Fair division with uncertain needs
Jingyi Xue ()
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Jingyi Xue: Singapore Management University
Social Choice and Welfare, 2018, vol. 51, issue 1, 105-136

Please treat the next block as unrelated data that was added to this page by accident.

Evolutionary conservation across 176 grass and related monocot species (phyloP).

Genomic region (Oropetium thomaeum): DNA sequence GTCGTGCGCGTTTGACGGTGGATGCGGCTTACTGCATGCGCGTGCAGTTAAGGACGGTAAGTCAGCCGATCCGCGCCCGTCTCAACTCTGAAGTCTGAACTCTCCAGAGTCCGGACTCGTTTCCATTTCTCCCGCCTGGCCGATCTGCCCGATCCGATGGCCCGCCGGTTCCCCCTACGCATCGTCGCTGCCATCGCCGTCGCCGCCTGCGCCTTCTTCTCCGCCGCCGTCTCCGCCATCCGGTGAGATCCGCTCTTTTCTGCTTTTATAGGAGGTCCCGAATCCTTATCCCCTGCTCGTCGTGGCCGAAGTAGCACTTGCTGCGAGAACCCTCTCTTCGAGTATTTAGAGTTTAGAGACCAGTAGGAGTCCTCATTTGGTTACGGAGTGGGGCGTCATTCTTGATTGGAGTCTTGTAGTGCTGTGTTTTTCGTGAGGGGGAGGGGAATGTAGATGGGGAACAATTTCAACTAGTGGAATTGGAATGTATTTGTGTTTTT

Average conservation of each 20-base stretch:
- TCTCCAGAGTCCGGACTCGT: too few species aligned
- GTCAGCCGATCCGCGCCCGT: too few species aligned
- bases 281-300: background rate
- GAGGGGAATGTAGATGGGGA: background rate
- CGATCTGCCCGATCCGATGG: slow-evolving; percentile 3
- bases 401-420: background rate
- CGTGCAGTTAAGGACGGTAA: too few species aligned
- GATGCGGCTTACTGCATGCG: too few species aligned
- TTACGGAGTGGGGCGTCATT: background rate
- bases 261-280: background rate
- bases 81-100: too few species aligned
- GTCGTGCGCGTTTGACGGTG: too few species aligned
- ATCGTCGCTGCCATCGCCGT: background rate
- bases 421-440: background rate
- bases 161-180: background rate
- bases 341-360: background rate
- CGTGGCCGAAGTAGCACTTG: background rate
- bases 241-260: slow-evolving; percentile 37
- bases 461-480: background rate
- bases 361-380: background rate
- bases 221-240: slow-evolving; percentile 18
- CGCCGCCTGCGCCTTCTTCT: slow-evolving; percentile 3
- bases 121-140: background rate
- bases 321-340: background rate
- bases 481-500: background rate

Abstract Imagine agents having uncertain needs for a resource when the resource has to be divided before uncertainty resolves. In this situation, waste occurs when an agent’s assignment turns out to exceed his realized need. How should the resource be divided in the face of possible waste? This is a question out of the scope of the existing rationing literature. Our main axiom to address the issue is no domination. It requires that no agent receive more of the resource than another while producing a larger expected waste, unless the other agent has been fully compensated. Together with conditional strict endowment monotonicity, consistency, and strong upper composition, a class of rules which we call expected-waste constrained uniform gains rules is characterized. Any such rule is associated with a function that aggregates the two types of cost generated by an agent at an allocation: the amount of the resource assigned to him and the expected waste he generates. The rule selects the allocation that equalizes as much as possible the cost generated by each agent. The subclasses of rules associated with homothetic and linear cost functions are also characterized. Lastly, to appreciate the role of no domination, we establish all the characterizations with a decomposition of no domination into two axioms: risk aversion and no reversal. They respectively capture the ideas that a rule should not be unresponsive to uncertainty, and that neither should it be overly responsive to it.
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